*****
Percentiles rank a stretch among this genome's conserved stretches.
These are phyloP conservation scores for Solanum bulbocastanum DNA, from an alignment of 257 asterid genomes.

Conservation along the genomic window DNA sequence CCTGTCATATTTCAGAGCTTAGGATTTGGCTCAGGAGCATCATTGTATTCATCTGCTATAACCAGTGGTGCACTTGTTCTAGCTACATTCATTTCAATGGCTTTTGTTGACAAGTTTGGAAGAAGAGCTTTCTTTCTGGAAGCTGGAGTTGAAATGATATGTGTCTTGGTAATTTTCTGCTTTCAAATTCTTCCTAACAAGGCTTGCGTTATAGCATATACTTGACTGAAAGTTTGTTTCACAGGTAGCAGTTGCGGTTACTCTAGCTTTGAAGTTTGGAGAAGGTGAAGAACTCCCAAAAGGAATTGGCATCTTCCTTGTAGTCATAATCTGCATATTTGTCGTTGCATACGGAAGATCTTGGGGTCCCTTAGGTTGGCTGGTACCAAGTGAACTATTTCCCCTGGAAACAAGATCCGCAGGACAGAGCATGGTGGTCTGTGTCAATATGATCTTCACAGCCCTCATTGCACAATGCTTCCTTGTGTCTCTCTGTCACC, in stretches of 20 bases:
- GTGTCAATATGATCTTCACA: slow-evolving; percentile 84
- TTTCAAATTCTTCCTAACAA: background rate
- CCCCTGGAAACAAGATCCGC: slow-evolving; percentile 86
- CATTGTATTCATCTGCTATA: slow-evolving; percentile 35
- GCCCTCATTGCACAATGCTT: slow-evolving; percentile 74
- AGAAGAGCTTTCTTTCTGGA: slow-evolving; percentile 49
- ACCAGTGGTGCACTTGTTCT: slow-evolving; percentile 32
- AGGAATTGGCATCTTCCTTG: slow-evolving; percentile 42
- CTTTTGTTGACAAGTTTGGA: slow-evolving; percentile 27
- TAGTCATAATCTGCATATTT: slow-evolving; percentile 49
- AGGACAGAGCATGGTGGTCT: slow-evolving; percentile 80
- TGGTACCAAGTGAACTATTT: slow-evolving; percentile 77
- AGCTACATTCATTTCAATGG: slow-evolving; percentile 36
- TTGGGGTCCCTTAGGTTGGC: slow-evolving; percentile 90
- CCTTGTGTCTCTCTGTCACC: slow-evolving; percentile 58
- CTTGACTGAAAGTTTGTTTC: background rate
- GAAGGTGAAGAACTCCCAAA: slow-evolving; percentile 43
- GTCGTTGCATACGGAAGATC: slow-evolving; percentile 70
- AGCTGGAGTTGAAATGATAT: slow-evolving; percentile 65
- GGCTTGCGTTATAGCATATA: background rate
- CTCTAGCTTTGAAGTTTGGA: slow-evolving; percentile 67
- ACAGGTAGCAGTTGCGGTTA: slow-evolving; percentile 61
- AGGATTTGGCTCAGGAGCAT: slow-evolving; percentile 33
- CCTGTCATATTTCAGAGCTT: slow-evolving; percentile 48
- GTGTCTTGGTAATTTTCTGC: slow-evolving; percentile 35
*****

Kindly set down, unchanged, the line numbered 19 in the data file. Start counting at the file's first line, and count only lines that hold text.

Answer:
- CTTGACTGAAAGTTTGTTTC: background rate